Alexander Hamilton’s long-lost letter goes on public display | Today Headlines

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BOSTON (AP) — A letter written by Alexander Hamilton in 1780 that was allegedly stolen decades ago from the Massachusetts state archives is once again on display — though not exactly in the room where it happened.

The founding father’s letter will be the featured piece in the Commonwealth Museum’s annual Fourth of July exhibition, the office of Commonwealth Secretary William Galvin said. It’s the first time the public has had a chance to see him since he was returned to the state after a long court battle.

It will be featured alongside Massachusetts’ original copy of the Declaration of Independence.

Hamilton, the first Treasury Secretary who has garnered renewed attention in recent years due to the hit Broadway musical that bears his name, wrote the letter to the Marquis de Lafayette, the French aristocrat who served as general in the Continental Army.

Dated July 21, 1780, it details an impending British threat to French forces in Rhode Island.

“We have just received from New York through various channels the advice that the enemy is making an embarkation with which he threatens the French fleet and army,” wrote Hamilton. “Fifty transports would have come up the Sound to pick up troops and go straight to Rhode Island.”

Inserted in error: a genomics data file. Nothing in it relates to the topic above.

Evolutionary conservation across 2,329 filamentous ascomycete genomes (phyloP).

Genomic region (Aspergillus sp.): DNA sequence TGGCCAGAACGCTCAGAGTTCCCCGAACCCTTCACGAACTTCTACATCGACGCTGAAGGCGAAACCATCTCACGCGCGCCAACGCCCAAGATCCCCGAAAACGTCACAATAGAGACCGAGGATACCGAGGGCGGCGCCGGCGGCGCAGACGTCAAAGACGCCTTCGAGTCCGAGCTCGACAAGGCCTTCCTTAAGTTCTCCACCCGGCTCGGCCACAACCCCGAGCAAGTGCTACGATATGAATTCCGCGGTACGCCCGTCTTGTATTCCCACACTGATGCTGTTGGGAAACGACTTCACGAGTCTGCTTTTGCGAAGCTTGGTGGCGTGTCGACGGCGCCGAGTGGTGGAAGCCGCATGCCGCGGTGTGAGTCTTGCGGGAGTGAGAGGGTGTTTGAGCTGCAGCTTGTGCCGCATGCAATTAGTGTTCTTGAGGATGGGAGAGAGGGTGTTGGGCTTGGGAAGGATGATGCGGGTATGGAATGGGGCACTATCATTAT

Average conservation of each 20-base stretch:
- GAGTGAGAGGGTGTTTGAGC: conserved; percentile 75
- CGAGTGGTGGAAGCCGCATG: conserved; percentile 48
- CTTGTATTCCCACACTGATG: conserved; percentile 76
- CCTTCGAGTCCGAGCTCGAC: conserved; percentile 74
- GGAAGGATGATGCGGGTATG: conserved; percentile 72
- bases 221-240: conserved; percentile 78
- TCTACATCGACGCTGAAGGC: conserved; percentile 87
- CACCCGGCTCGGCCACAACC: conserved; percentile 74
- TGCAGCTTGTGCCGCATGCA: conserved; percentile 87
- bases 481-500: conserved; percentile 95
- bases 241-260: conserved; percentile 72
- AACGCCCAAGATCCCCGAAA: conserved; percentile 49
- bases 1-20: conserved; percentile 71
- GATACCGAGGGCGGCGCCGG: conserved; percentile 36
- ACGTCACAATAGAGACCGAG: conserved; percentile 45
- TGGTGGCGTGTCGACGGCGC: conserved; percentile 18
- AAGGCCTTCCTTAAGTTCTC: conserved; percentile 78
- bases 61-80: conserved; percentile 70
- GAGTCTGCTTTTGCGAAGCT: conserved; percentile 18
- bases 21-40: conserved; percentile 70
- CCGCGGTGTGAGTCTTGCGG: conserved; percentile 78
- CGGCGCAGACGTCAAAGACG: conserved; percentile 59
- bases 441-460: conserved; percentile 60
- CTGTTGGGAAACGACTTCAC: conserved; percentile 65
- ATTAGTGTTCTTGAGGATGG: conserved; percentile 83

It is signed “Yr. Most Obedt, A. Hamilton, aide-de-camp.

The letter was forwarded by Massachusetts General William Heath to heads of state, along with a request for troops to support French allies, Galvin’s office said.

The letter was allegedly stolen during World War II by an employee of the state archives and then sold to a private individual.

It resurfaced several years ago when an auctioneer in Virginia received it from a family who wanted to sell it. The auction house determined it was stolen and contacted the FBI. A federal appeals court ruled in October that it was state-owned.

The Commonwealth Museum is open from 9 a.m. to 4 p.m. on Mondays.

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